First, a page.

Trip Review: Connoisseur Land & Sea (RB8) June 19 - July 4, 2018

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#1
Wisconsin
329 Posts
Joined Aug 2012
A little about us--DH and I have traveled quite extensive throughout the US and Europe, but only began cruising about 7 years ago. Since then we have taken several cruises with Princess and with Regent cruise lines. I am a highly organized trip planner who mostly plans private excursions in small groups.

My intention with the review is to pay back CC members whose reviews and comments have been invaluable to planning our trips. One in particular from caribill on this site is a few years old, but much of that info is still current. I hope to bring everyone up to date a bit and will happily answer any questions I can.

We are mostly DIY-ers. However, this tour came recommended to us by friends, and in reading about it, we were sold. We chose the longest (most expensive as well) land and sea tour Princess offered. We chose Princess because we wanted to experience their lodges and because Princess has been doing this in Alaska for a long time. This was a 15 day trip: 8 days on land and 7 days at sea.

Day #1: Fairbanks June 19, 2018
We used Princess EZ Air (and carefully watched the flights DAILY as they changed times over the course of several months, and that had to be taken care of with calls to Princess and Delta.) We arrived at the Fairbanks airport and were met by Princess reps. This was one of the unanswered questions I still had not been able to find an answer for before we left. Out tour package clearly stated and in capital letters TRANSPORT to hotel from airport. Yet our invoice from our TA indicated a charge for transfers. Two calls to Princess by her and one by me resulted in being told there were no transfers included. Then why does the itinerary clearly state this? No answer for that one. I had the TA remove the charges. Plan A was we'd be met by Princess reps and be taken by coach to the hotel. Plan B was that the Fairbanks hotel has a shuttle (as noted on their website) Plan C was to simply take a taxi the 1.5 miles to the hotel. Plan A worked out. The reps gave us a packet with everything we needed to know for that night and the next day. We were already checked into the hotel. Room keys were in the packet. Info in the packet further explained we would be meeting the next morning for breakfast and that we had this first evening free to wander the property on the Chena River. We had a comfortable room facing the river, and since it was June 19, there was nearly constant daylight. The drapes in the room do the best they can to keep out the light, but there is still an element of light always in the room. Couple that with jet lag and excitement for the trip, and it was near impossible to sleep.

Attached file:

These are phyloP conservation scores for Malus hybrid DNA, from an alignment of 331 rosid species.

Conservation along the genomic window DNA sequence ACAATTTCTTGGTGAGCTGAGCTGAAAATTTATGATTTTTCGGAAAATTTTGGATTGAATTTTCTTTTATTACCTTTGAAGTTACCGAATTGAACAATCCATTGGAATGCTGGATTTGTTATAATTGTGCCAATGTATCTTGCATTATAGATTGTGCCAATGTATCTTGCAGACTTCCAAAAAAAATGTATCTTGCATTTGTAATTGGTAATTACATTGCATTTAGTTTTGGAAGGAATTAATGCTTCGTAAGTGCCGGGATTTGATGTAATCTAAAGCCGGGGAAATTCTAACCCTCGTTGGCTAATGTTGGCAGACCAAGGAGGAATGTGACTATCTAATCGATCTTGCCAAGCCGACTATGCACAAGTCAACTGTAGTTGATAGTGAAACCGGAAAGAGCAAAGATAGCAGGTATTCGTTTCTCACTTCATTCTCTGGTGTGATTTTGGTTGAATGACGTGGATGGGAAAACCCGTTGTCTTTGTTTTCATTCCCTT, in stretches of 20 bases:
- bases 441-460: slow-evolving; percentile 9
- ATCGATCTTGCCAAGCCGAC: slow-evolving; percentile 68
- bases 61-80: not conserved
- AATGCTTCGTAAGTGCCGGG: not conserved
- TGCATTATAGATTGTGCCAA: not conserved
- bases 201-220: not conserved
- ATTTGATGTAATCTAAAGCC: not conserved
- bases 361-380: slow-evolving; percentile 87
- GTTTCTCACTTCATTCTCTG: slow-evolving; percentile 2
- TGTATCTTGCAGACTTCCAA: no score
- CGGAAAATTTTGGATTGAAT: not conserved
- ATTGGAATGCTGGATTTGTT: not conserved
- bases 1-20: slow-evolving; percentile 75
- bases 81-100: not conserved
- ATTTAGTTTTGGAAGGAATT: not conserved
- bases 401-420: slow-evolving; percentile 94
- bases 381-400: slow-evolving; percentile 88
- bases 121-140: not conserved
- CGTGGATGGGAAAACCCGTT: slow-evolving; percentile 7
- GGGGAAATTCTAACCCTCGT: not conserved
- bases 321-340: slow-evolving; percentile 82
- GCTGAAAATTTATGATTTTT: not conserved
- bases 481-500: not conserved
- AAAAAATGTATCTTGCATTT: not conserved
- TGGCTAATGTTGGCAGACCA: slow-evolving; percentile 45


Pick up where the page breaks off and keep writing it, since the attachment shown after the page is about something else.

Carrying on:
We found that on the Connoisseur Tour we were allotted the premium rooms with the best views. A nice perk.
#2
Florida
1,789 Posts
Joined Jun 2010
Nice

question for you or others...I have seen post where people say they are 'following'

how do you do that, and what kind of notification do you get that there is a new posting?

and to the OP - yes, we also read carbill very detailed postings and sure will appreciate yours as well
#3
Wisconsin
329 Posts
Joined Aug 2012
Day #2 Fairbanks June 20, 2018
The weather was beautiful. Sunny and very warm.
This morning we arrived at the Copper Dining Room upstairs at the hotel and were met by our tour guide: Michael Moore. He is a delightful Irishman with a gift of gab, and as you will find out in this report, was without a doubt THE best tour guide we could have ever asked for. Michael has done this for 10 years, and he anticipated our every need well before we even knew we needed something. Simply outstanding.